Industry Talk
Data Analysis and the Smart Supply Chain of the Future
Data Analysis and the Smart Supply Chain of the Future
Fred Hartung,
Vice President, Supply Chain Solutions & Logistics at Jabil

Over the last few years, I’ve read with interest articles imagining the supply chain of the future. Forward-thinking writers have cast their gaze over the industry and made bold predictions about the technologies, both emerging and yet to be developed, that the logistics industry might benefit from. Yet in many ways, I think the supply chain of the future is here already. This belief isn’t based on a gut instinct or an educated guess. In fact, it’s driven by data. Data with the power to enhance logistical operations lies everywhere. But data by itself is useless - it must be analysed in order to generate insights that can improve performance. To achieve this, we use a proprietary intelligent supply chain digital platform called ‘InControl’, which oversees all of Jabil’s data capture, quality and analysis. InControl works across four main types of analytics:

  • Descriptive: Metric-type analytics that report the status of the business 
  • Predictive: Analytics that uses data, past and present, to predict a future state 
  • Prescriptive: Actionable analytics that show what actions need to be taken to achieve the desired result 
  • Cognitive: Ability to analyse and find patterns in huge data sets 
Through the application of complex event processing and cognitive analytics, it’s possible to possess a deep understanding of the entire supply chain ecosystem and to orchestrate it, identifying opportunities for improvement and anticipating issues well in advance of them becoming serious problems.

By applying both predictive and prescriptive analytics to large sets of operational and supply chain data, we can gain insights that were not previously possible and decisions can be made at a faster pace and higher level of accuracy than just a few years ago.

Increasingly, we’re also deploying cognitive computing to augment human supply chain managers and analysts. These systems are capable of interrogating vast pools of data and seeing patterns and trends that a supply chain manager could never do.

For instance, if there’s a strike in a port in Amsterdam and simultaneously a change in a key customer’s demands that relies on that supply route, from historical strike data a smart system can determine there will be a two day delay and that current inventory levels means the customer request cannot currently be met. The system can then suggest a solution that takes into account a variety of factors, for instance air freight options and current manufacturing timescales This process takes place within hours of the initial strike being announced and occurs in real-time, meaning that preparations can be made almost immediately and all knock-on effects calculated. The customer would never even know there had been an issue.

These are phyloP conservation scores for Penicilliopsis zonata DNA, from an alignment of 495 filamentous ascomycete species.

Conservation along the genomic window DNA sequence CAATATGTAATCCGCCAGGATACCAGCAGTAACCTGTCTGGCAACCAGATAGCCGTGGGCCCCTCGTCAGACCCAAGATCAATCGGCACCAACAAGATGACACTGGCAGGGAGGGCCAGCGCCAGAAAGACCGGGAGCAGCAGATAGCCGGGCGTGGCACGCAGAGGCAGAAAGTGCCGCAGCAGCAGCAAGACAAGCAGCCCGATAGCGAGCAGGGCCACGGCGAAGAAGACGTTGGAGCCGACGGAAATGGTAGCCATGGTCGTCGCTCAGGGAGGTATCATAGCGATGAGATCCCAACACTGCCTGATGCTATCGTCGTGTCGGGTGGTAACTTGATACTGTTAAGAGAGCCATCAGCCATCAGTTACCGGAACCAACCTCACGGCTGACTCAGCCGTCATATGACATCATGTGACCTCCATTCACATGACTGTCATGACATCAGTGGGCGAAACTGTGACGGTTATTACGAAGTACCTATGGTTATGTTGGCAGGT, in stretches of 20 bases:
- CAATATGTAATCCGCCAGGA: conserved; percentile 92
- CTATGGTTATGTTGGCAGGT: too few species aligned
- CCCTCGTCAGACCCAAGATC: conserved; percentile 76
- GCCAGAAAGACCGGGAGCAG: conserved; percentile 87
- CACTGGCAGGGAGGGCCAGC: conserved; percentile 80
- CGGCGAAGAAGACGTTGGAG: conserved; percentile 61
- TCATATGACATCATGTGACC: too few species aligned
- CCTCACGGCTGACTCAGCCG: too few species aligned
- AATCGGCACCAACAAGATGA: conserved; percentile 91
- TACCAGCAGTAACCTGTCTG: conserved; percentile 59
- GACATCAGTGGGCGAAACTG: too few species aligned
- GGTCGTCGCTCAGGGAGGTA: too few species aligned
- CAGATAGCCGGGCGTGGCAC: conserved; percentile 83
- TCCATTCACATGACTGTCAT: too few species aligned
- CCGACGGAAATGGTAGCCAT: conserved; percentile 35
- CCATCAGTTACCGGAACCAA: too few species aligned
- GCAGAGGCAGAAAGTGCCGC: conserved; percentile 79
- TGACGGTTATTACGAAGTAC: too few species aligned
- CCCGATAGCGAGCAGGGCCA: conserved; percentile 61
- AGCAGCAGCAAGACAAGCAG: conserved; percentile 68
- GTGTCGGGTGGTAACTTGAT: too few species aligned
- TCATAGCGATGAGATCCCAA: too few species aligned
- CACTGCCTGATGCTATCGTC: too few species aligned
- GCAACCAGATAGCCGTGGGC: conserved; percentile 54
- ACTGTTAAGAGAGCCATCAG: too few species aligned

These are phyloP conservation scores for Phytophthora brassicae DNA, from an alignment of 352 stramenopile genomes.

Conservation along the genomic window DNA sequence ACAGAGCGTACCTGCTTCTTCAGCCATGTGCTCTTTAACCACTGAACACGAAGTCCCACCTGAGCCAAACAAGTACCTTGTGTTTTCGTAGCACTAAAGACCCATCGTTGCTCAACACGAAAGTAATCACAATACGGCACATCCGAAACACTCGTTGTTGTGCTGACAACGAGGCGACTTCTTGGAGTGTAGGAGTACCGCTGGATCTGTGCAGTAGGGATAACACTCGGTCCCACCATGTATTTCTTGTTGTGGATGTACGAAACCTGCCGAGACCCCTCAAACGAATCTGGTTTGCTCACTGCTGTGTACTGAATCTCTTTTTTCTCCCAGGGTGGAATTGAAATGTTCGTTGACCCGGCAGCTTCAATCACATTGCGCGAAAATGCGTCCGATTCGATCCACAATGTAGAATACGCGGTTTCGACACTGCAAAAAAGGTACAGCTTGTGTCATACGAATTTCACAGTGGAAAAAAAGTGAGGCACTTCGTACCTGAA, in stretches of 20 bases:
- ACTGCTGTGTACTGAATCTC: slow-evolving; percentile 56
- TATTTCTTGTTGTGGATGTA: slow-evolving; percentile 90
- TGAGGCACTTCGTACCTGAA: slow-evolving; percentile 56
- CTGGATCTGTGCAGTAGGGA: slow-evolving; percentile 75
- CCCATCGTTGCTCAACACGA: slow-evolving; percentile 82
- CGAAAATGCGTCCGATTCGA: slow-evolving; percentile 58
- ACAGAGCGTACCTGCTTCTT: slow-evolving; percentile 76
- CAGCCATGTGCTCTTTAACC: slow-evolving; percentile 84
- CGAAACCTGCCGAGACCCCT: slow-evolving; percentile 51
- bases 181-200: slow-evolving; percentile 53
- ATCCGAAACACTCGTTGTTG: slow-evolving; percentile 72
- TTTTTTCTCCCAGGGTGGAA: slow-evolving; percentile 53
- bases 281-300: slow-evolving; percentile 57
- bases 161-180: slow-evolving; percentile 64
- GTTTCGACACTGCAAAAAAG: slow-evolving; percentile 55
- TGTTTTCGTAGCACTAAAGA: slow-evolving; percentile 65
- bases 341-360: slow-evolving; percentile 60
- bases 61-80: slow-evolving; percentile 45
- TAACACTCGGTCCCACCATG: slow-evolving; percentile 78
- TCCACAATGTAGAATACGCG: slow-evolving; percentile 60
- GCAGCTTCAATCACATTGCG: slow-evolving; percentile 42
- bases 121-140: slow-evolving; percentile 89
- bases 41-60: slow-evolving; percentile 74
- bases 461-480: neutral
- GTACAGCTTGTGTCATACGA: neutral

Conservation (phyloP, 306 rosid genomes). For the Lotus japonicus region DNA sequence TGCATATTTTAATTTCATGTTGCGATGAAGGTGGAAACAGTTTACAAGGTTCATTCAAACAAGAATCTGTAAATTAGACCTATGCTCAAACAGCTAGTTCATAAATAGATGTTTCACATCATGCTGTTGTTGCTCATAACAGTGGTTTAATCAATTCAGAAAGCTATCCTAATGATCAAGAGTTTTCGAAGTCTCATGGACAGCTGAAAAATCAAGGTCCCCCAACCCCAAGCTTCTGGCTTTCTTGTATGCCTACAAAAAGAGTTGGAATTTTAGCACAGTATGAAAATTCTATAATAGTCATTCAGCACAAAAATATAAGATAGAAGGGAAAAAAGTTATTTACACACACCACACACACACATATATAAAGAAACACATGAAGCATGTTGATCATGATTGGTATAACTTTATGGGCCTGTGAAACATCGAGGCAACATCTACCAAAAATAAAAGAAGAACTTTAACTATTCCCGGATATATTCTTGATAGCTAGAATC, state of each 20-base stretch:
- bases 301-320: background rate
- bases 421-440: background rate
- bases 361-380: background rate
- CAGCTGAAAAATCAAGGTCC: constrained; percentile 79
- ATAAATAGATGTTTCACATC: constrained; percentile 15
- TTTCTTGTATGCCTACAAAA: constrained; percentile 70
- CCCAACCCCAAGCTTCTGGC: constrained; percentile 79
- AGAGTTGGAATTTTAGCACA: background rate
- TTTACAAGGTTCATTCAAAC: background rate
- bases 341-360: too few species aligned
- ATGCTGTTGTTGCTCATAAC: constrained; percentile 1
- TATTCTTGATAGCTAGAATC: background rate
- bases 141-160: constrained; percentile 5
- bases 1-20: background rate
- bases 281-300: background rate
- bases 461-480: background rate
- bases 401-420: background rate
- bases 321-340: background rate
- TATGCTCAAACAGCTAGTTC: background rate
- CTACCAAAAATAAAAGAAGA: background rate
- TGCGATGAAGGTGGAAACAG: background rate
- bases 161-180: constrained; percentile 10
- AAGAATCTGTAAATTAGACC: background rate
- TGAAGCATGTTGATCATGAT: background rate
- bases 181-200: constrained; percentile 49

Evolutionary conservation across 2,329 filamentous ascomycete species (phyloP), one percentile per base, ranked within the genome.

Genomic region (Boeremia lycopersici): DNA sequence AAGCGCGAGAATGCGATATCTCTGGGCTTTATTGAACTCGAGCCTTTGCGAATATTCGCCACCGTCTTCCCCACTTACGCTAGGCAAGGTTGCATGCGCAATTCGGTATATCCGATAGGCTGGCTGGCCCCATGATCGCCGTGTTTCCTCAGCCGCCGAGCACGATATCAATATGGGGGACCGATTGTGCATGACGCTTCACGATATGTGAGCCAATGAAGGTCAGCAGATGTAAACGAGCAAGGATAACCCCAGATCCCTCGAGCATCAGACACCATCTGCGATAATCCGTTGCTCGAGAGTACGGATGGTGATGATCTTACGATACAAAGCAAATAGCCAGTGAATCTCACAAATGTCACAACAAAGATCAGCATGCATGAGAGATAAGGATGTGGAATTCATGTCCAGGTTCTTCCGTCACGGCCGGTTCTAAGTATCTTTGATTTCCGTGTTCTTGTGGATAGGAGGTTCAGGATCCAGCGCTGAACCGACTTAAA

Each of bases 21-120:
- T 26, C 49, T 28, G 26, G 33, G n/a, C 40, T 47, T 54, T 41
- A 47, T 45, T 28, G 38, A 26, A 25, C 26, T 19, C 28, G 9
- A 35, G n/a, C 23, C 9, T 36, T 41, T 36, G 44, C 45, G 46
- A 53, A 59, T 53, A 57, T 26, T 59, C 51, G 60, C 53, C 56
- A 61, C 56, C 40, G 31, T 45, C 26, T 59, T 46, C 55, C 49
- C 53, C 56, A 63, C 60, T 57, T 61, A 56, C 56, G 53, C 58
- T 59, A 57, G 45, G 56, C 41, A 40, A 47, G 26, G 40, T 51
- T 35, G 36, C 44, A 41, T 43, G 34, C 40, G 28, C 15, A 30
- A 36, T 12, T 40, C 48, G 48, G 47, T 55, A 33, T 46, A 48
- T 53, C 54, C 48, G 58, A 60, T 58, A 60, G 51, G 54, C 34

Through the application of such analytics, we’ve seen a 10-15% save on spend on inventory. Traditionally procurement only tended to focus on big ticket items, but analysis showed that there was not necessarily a correlation between these and where the greatest areas of risk or opportunities were. The beauty of analytics is that it is totally agnostic and not dependent on individual knowledge or informed guesswork, but concrete and actionable insight. We have been able to remove hundreds of millions in inventory based on demand and lead times, while decreasing supply chain risk from potential material shortages, non-conformance, poor quality and the like for customers by 10%.

So if the future of logistics is already here, what is next for the smart supply chain?

The ultimate goal for data capture and analysis is to have structured information flow from suppliers, manufacturers, retailers and partners, and unstructured data from various sources such as end user feedback about a particular product that’s been shared online, from forums, review websites, even social media platforms. Imagine a scenario where data not only allowed for analysis about demand patterns, but also component production. Combining structured with unstructured data would allow for the anticipation of features and elements that might be added or removed. Inventory management would go from the current ‘just in time’ model to one that actually anticipated the needs and requirements of manufacturers, reducing risk and overheads even further.

This is what we’re working towards. And, as history has taught us, the future is closer than many might think.

by Fred Hartung, Vice President, Supply Chain Solutions & Logistics at Jabil